After beginning the season at Frederick and finding little success, Creede Simpson has returned to Delmarva to try and get his batting stroke back and some regular playing time. Mission accomplished on both ends; in fact, since trading places with the promoted Trey Mancini back in June the offensive production at first base is remarkably similar – Mancini had a .317/3/42/.779 OPS before moving up and Simpson is at .314/2/17/.796 OPS since arriving.
Simpson is the Auburn University product who earned his initial promotion after compiling a .248/9/49/.719 OPS for Delmarva in 2013. But at the midway point of the season he was hitting just .214 in 58 Frederick games (albeit with 7 home runs) so the change was made and Simpson is finding much more success here the second time around.
Granted, Creede is a little old for this level as he will turn 25 just after the season ends although this is only his 3rd pro season. He also has a strike against him as a 25th round draft pick, but there are players who have succeeded after a demotion and Creede hopes to be another example. Since his overall trend is on the upswing, there’s the chance he could return to Frederick later this season or start again there next year.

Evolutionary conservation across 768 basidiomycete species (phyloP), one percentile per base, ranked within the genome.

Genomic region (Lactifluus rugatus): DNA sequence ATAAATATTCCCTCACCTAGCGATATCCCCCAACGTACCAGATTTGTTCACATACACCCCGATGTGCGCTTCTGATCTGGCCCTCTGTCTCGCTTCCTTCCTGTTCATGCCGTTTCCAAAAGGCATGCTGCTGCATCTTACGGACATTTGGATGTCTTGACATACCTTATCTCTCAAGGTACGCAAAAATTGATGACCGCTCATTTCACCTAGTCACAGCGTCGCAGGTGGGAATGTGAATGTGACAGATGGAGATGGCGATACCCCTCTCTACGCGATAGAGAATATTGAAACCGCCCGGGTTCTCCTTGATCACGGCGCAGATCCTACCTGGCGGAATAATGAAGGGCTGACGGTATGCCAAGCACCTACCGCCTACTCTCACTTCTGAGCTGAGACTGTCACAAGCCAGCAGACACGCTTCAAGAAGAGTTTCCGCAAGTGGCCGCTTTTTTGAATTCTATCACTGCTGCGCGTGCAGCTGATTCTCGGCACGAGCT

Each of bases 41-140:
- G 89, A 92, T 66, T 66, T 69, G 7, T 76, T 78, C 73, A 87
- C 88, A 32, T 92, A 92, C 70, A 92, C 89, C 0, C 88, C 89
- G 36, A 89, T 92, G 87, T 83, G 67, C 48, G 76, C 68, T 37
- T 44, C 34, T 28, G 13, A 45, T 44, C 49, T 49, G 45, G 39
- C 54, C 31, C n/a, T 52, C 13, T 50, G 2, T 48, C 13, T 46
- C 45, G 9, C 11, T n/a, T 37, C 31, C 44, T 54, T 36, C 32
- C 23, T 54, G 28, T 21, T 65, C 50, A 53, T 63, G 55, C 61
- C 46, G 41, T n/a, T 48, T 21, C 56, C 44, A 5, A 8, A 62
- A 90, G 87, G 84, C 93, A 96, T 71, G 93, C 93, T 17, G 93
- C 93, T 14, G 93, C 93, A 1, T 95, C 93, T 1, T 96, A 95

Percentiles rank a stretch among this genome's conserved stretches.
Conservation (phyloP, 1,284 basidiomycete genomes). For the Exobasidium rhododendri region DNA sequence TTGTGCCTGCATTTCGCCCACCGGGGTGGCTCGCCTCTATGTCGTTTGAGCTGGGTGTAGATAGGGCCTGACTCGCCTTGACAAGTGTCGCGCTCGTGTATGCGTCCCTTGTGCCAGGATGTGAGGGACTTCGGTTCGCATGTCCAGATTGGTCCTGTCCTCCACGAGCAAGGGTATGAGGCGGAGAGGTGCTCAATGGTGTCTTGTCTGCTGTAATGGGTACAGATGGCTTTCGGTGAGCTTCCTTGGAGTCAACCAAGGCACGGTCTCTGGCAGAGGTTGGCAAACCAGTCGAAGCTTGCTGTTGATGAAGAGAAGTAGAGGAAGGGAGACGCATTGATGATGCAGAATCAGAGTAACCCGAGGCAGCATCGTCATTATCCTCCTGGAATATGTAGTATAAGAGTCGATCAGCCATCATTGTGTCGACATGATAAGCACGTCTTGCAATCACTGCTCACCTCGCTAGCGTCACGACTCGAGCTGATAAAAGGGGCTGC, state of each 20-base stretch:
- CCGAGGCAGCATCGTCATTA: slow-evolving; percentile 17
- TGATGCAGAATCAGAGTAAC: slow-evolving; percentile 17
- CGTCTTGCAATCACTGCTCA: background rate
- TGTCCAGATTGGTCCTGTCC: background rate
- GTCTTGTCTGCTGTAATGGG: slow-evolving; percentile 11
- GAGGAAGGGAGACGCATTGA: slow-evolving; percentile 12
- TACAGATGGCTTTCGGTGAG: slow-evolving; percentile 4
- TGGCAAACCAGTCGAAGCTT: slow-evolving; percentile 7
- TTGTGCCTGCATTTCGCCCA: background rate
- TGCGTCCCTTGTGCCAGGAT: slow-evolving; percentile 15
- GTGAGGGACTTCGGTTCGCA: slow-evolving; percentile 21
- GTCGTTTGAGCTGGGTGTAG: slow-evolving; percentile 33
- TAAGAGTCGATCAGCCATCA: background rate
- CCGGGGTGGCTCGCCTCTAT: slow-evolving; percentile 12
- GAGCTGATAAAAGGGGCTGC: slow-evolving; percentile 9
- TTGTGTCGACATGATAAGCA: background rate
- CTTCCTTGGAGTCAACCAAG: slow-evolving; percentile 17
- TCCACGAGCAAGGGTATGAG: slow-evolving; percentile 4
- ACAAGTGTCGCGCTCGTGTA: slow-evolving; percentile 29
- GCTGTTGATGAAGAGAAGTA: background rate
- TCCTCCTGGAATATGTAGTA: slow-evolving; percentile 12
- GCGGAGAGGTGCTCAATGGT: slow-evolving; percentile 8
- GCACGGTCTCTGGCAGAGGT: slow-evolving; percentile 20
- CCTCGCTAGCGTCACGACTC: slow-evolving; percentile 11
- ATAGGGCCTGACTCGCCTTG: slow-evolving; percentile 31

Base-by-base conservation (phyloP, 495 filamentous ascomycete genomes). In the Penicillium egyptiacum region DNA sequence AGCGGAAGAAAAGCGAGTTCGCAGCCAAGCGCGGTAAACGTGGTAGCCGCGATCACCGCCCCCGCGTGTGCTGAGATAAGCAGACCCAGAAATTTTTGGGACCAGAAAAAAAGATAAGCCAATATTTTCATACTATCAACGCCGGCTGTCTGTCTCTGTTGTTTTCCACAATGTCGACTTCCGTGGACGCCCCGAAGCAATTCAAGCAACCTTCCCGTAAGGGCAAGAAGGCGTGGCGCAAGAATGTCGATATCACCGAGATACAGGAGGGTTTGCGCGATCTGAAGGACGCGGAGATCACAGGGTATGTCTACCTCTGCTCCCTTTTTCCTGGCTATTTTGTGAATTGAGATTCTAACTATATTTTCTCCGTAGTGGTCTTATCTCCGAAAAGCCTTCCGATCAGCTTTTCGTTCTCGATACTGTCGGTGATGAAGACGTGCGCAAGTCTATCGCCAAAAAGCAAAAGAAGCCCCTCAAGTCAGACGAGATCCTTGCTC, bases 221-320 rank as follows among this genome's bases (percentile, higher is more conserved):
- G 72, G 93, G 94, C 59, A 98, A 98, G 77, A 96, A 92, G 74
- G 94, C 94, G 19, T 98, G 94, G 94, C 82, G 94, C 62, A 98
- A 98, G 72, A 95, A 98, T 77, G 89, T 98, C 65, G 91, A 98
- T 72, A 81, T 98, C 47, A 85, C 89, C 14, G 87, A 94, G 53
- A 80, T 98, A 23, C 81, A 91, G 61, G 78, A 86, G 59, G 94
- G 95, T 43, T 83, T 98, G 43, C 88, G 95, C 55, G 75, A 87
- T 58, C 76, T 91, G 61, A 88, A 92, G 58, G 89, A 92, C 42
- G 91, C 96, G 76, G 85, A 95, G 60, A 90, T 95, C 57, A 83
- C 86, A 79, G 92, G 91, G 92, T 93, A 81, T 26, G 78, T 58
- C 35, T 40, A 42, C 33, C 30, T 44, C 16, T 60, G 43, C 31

In the meantime, Simpson has just become another link in a Shorebird offense more potent than originally thought when the season started. Compared to last season, when just one player (Christian Walker, who’s now up at Norfolk) had an average over .300, Simpson is one of four active Shorebirds with a mark of .314 or better – the others are previous 2014 SotW winners Anthony Caronia, Chance Sisco, and Drew Dosch. Mancini was also over .300 when he was promoted as was Mike Yastrzemski.